Friday, May 18, 2012

Rolling with the rolling blackouts

Hey folks! Dave and I have landed in beautiful Bandipur Nepal, a quaint mountainous village that historically was on the India-Tibet trade route. Tourists have only started to visit here over the past 6 years after construction of a new road off a highway on a popular route for trekkers improved access to it. It feels like it could be a make believe village set up at Epcot Center's world showcase in Disney World. There are cobblestone streets with no motorized vehicles allowed, ("whew hoooooo!"), old houses with wooden shutters and slate roofs, historic relics and temples, and it is surrounded by multiple enthralling  hillside villages steeped in traditional Newari culture that are easy to walk to. There are supposed to be magnificent views of the monstrous mountain peaks, but unfortunately due to the pre-monsoon season, we have only caught glimpses of them masquerading themselves as clouds in the far off distance.

Watching villagers walk down steep hills to reach sparsely flowing community water taps to bath, wash their dishes and then carry heavy baskets of various size buckets of water back up the hill to home really makes you think twice about how often you need to flush, bath and determine how many buckets of water you really need to use to wash your body and hair.

As well, experiencing daily 12 to 14 hours a day of  load shedding (or intentional power outages due to lack of power supply) can really have you contemplating conservation. It's another reminder for me of how easy it is to have a false sense of unlimited resources when we have the privilege of living with such abundance of resources in our daily lives. Can you imagine what would happen in Europe and USA if the electricity was shut off for 12 hours a day to conserve resources? Even with generators chaos would surely ensue and businesses and daily functioning would likely become paralyzed. Or can you imagine having to walk around the block to carry your daily supply of water back home. How much would you use then? Just something to think about!

Politically, it really is an interesting time to be visiting Nepal. After years of conflict between the Maoist rebels and main opposition parties and several failed attempts at peace negotiations, all parties are now sitting together in parliament and are 9 days away from the latest deadline to construct a new constitution. There are regular strikes that shut down businesses, schools, and transportation due to varying conflicts. Some of which include the proposed desire to divide Nepal into states based on ethnicity and caste as well as various groups demanding their individual needs be included in the new constitution. One has to be really flexible when trying to decide when to transition from one place to another due to the occasional use of violence to enforce the strikes. This, aside from just loving it here, is part of why Dave and I have relaxed into staying in Bandipur for 2 weeks now, which hardly feels affected by the strikes and is an amazing place to feel confined. We will likely be heading to Pokara in the next day or so but no major trekking for me this time because I have decided to modify my trip!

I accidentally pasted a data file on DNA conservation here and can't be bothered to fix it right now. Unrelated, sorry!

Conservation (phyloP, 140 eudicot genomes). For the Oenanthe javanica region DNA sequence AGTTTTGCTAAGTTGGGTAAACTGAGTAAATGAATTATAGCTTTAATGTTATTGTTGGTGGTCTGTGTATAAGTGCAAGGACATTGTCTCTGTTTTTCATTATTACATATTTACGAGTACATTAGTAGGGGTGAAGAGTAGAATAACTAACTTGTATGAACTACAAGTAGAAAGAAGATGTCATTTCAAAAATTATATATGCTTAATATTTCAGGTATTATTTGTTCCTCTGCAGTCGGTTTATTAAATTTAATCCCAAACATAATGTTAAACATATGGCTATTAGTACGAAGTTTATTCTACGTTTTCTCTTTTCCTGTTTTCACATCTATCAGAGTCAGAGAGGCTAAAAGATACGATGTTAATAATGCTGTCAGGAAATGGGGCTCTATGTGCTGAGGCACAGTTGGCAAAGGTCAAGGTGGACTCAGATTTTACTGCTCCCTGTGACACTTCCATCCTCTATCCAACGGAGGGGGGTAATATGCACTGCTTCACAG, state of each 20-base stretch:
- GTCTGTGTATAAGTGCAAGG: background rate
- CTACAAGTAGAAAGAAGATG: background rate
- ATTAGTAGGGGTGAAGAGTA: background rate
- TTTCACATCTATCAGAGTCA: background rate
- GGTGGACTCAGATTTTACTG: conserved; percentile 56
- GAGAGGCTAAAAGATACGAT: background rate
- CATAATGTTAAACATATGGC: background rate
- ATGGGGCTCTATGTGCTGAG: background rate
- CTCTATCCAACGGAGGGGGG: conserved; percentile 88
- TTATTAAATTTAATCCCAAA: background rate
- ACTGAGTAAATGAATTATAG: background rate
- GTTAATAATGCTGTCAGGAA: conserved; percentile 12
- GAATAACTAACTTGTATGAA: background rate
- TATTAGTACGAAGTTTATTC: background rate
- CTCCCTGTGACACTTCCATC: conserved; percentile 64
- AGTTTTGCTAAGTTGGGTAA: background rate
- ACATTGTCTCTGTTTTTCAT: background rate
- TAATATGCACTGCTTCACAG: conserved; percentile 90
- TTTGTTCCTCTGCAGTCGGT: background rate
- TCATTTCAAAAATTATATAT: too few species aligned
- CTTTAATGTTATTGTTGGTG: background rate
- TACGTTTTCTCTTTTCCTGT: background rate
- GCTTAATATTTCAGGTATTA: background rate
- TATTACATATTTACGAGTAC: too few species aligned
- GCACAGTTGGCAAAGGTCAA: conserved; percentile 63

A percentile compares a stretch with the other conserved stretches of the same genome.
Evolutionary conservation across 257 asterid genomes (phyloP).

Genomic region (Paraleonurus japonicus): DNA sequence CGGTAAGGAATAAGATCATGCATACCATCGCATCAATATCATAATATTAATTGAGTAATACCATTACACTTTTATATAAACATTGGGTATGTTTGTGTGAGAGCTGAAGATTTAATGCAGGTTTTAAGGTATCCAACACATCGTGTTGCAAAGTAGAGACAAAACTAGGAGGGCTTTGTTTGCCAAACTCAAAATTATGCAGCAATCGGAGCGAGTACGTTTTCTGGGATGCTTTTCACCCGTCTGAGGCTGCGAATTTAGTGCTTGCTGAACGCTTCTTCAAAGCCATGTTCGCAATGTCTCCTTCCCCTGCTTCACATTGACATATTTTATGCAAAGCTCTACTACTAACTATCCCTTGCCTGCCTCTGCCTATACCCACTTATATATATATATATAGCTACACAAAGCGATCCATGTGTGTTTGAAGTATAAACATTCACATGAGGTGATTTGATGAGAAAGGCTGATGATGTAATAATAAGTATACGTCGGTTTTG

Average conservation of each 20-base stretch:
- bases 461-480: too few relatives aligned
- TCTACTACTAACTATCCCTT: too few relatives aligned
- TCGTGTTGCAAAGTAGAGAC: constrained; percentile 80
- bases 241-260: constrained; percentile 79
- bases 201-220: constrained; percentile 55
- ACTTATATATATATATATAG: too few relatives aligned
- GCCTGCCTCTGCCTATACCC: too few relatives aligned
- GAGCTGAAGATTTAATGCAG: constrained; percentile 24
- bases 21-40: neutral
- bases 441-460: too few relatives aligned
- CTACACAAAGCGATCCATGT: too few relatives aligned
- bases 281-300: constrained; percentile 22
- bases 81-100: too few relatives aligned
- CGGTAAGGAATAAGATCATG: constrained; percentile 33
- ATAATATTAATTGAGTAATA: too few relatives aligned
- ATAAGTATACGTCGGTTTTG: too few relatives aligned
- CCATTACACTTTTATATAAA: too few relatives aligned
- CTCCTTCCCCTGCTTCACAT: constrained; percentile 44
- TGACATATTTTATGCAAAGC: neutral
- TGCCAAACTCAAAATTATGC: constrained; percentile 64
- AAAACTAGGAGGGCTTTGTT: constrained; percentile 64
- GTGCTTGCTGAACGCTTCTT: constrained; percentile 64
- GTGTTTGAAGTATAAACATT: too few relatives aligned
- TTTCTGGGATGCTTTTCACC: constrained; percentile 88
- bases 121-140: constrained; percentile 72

In 10 days I am heading to Europe with Dave to do a road trip in his VW van through England, Ireland and ending in Southern France to do a yatra (or walking pilgrimage) through the country side! Then I will be heading to Florida and NY to see family and back to CO by the end of August! I am really excited about this new development in my journey and look forward to keeping you all apprised of  how it unfolds!

Arial view of Bandipur from a near by hike


On most walks you will come upon a large tree with a platform built around it to provide well needed shade. It makes for a great gathering site for locals to rest and visit.

Several of us lazy tourist watch the porters and wonder why they don't use rolling carts to transport their heavy loads especially in an area like this where they could! One of the many unanswered baffling outsider questions.

Inside the home of my friends Leela and Krishna

Krishna's crib


One of Dave's many fan club members. She adorned his pony tail with these lovely roses.